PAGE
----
J.G. Ballard's death this past weekend is sad news for many reasons, among them that the most lasting image he will have left of himself was as a child. I was never that interested in his bleak, "Ballardian" speculative fiction, but Empire of the Sun, based on his life as a boy captive of the Japanese in Shanghai, was a beautiful and heartbreaking book, converted by Steven Spielberg into an appropriately beautiful movie.
I read the book just before my first visit to Shanghai in 1986, and saw the movie the following year after another trip to the city. In those days the foreign "concession" mansions of Shanghai, in which expat families like the Ballards had lived before the Japanese arrived in 1937, were mainly derelict. Some stood vacant; some were occupied by numerous families, one per room; some had been converted to Party or government offices. Now, two decades later, some have been razed to make way for apartments or office blocks, some have been spiffed up and gentrified into high-rent lodging, some have been converted into shops or restaurants.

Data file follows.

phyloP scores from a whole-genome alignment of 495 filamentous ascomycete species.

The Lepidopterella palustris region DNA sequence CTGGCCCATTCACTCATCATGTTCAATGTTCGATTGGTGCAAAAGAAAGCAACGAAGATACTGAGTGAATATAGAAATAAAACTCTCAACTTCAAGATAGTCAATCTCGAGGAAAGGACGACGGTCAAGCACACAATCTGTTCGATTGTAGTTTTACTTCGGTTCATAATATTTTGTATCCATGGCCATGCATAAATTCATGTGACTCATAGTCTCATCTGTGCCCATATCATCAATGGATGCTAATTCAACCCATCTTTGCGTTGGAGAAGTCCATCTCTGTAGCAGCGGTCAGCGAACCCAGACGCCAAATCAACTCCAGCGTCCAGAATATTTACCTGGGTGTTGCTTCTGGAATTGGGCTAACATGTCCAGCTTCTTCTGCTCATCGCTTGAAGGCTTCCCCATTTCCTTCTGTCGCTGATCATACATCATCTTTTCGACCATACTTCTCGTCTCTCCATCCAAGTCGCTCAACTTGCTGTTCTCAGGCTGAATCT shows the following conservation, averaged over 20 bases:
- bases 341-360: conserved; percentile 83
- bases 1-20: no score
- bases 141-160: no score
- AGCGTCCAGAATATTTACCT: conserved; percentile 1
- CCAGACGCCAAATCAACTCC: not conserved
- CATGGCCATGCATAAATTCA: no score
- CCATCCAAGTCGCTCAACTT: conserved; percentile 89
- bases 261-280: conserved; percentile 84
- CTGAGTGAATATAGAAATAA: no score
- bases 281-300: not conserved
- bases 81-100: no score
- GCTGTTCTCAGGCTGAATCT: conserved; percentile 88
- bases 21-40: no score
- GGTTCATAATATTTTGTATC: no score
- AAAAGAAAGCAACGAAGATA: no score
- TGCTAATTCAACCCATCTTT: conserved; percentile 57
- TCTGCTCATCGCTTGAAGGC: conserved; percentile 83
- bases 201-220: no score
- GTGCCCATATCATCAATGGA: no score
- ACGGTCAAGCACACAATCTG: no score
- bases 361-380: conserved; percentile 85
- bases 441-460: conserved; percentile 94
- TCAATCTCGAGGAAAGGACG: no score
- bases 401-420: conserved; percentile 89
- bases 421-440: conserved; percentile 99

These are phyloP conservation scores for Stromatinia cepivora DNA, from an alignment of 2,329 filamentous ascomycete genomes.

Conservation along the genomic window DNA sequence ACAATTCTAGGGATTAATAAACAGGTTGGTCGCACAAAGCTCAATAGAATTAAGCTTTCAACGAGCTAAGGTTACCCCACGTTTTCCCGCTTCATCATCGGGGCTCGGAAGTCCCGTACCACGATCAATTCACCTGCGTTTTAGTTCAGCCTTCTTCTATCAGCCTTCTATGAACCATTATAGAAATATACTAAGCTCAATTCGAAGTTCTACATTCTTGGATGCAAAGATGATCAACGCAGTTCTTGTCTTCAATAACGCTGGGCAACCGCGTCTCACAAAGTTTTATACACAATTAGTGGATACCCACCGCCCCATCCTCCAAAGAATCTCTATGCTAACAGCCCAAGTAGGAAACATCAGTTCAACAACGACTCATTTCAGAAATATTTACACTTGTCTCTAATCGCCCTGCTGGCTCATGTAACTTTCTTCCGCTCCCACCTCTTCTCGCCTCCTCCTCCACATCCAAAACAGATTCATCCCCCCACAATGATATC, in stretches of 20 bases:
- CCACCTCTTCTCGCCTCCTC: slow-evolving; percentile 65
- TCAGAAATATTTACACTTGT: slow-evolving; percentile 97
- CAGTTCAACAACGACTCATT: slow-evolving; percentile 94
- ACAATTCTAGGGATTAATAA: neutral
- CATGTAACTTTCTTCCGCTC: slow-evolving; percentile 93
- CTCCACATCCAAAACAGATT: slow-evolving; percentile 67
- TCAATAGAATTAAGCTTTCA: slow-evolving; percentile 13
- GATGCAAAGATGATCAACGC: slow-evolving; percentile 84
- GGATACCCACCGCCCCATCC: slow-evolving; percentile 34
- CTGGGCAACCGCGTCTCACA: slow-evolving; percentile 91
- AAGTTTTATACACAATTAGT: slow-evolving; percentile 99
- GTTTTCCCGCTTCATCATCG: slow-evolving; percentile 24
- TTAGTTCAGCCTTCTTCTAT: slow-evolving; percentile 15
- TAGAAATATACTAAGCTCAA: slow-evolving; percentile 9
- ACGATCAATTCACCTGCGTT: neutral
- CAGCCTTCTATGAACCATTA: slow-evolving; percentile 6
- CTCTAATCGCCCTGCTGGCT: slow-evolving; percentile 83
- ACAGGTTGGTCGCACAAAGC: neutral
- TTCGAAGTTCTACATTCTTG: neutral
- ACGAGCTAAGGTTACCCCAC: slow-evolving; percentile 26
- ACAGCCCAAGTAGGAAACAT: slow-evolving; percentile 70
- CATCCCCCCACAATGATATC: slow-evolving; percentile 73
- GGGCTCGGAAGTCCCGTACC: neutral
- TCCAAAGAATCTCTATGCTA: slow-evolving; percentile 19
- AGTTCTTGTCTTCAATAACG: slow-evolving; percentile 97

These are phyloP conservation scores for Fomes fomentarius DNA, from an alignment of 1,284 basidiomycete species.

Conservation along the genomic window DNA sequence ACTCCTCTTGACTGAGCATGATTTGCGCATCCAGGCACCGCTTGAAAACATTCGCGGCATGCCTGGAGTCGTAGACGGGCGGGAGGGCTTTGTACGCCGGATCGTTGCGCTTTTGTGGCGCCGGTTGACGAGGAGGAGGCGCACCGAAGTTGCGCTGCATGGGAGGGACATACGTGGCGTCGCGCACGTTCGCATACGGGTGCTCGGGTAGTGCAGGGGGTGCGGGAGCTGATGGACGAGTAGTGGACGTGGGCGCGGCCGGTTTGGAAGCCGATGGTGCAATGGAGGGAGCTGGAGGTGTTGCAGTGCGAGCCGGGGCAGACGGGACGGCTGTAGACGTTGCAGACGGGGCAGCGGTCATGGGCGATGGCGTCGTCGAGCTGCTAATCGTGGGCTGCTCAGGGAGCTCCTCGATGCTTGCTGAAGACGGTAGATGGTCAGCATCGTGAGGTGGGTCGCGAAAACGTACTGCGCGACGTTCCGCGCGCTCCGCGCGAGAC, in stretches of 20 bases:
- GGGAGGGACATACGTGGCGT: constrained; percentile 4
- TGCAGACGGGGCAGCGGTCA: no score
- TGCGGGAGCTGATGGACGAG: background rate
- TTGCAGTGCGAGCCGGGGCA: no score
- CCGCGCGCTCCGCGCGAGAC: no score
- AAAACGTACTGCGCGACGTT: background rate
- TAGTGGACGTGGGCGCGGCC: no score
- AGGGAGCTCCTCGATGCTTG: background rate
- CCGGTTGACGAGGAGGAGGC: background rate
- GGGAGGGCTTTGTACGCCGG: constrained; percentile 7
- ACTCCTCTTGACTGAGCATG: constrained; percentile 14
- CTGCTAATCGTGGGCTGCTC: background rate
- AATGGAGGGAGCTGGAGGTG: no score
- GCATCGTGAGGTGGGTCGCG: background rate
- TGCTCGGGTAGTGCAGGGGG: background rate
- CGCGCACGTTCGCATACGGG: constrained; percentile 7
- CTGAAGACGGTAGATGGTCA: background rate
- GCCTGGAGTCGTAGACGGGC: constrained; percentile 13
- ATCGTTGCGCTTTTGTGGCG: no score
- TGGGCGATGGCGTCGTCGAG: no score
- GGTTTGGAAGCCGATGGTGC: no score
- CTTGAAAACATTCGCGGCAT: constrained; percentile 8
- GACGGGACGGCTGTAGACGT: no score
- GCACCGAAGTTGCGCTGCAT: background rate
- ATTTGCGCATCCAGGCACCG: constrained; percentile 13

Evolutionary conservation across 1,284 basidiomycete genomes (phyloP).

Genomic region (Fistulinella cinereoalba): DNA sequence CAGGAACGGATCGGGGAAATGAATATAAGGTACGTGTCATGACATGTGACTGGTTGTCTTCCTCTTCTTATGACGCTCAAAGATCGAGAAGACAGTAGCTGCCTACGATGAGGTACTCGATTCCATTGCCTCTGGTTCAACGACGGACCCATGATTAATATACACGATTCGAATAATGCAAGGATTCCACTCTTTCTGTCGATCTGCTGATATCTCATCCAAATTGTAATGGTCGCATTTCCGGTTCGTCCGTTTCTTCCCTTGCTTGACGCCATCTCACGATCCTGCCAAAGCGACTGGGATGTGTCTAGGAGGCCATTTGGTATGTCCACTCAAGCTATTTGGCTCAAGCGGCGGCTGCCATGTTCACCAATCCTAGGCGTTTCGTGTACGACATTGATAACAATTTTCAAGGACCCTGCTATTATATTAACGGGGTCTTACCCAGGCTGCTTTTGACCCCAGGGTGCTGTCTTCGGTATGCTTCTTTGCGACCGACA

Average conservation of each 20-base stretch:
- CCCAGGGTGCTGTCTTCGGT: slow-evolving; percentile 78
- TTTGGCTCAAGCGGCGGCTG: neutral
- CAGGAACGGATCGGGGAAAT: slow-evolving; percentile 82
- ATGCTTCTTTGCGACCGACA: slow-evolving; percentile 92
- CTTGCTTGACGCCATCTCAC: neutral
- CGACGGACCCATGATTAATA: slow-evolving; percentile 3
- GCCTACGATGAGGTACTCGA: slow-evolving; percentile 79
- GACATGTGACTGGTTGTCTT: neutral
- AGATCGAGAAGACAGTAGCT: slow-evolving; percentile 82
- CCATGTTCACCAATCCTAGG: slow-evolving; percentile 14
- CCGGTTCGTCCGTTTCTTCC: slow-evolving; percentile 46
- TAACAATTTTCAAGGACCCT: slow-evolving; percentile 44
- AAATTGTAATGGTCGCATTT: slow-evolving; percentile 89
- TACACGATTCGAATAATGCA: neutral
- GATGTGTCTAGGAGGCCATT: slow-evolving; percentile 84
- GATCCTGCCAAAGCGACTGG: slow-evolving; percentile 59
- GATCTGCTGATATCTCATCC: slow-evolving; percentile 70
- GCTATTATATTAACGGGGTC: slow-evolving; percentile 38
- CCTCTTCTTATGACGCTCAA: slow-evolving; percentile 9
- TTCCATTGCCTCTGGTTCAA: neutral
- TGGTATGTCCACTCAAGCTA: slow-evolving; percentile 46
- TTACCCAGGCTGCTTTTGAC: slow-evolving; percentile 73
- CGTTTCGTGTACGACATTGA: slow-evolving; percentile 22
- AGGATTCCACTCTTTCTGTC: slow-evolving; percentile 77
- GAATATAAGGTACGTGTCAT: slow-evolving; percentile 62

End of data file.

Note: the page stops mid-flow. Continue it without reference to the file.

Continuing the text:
In the 1980s my wife and I were not able to figure out which house had been Ballard's -- nor the one where Nien Cheng lived during the Cultural Revolution horrors described in Life and Death in Shanghai. But we know now, thanks to a tour guided by Shanghai history expert Patrick Cranley, that Ballard's childhood home at 31A Amherst Avenue has reappeared, on Pan Yu Road, as the fancy "SH 508 Restaurant." This is how it looked, inside and out, last month (note high-rise in the background, on site of former mansion):
For an extensive and fascinating account of one Ballard fan's search for the author's boyhood home, complete with maps, satellite views, and much better pictures of the way it looks today, check here. RIP.
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